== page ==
Jottings By An Employer's Lawyer

Sunday, April 01, 2007

Why Talk to the Fisherman When You Can Hear From the Fish?

I have always thought that rather than listen to what a defense lawyer thinks are the reasons employees bring lawsuits against their former employers, you would be much better off hearing it from plaintiff's lawyers. Sort of a take off on the old saw, why would you listen to a fisherman about catching fish if you could hear the fish.

In any event Walter Crowson, a defense lawyer, gone, at least partially over to the dark side has these insights about why fired employees made their way to his office. The article was originally printed in the Texas Lawyer, Confessions of a Part-Time Plaintiffs Employment Lawyer.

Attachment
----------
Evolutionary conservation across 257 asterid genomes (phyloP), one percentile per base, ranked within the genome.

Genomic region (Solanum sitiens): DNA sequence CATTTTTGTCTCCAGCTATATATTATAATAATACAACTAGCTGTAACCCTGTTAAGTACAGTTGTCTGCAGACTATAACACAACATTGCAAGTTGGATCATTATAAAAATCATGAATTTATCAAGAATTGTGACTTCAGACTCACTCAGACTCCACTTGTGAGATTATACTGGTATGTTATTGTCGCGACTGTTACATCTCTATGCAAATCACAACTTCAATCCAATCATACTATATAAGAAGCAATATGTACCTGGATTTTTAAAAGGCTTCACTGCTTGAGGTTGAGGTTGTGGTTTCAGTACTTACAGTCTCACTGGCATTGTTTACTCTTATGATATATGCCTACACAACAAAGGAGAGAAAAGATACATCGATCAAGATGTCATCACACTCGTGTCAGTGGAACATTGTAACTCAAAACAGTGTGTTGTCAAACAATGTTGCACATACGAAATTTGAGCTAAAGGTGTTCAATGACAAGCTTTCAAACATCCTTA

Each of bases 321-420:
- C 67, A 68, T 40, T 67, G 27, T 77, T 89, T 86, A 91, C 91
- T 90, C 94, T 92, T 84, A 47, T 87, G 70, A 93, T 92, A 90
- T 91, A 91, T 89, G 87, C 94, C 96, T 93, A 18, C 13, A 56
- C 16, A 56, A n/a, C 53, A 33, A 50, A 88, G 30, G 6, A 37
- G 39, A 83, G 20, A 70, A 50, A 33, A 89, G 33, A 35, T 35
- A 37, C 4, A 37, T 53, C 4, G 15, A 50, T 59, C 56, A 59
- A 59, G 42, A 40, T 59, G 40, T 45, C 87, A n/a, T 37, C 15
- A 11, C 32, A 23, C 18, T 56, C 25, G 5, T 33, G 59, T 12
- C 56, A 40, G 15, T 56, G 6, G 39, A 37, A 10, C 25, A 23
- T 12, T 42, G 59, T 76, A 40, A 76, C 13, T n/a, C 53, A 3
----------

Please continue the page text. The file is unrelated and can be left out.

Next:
His points (explained more fully in the article):

  • it's personal, really personal - meaning that in addition to losing a job, most employees are losing a huge part of their identity;

  • challenging their right to unemployment - may well be justified, and of course, you have to protect those rates; but it also may be the step that pushes the former employee to seek counsel. Really should make you think twice, particularly, if as is often the case, it is going to be an uphill fight to win.

  • Not telling them why - Very few states require it, Missouri perhaps, but only if they ask for a service letter; but not knowing is sometimes all it takes to keep them engaged with the past and not moving on. Just because you don't have to give a reason, doesn't always mean you shouldn't

  • Failure to understand communication involves hearing as well as telling.

Although I am much more like the fisherman — having done it for 30 years, what he says has the ring of truth to me.


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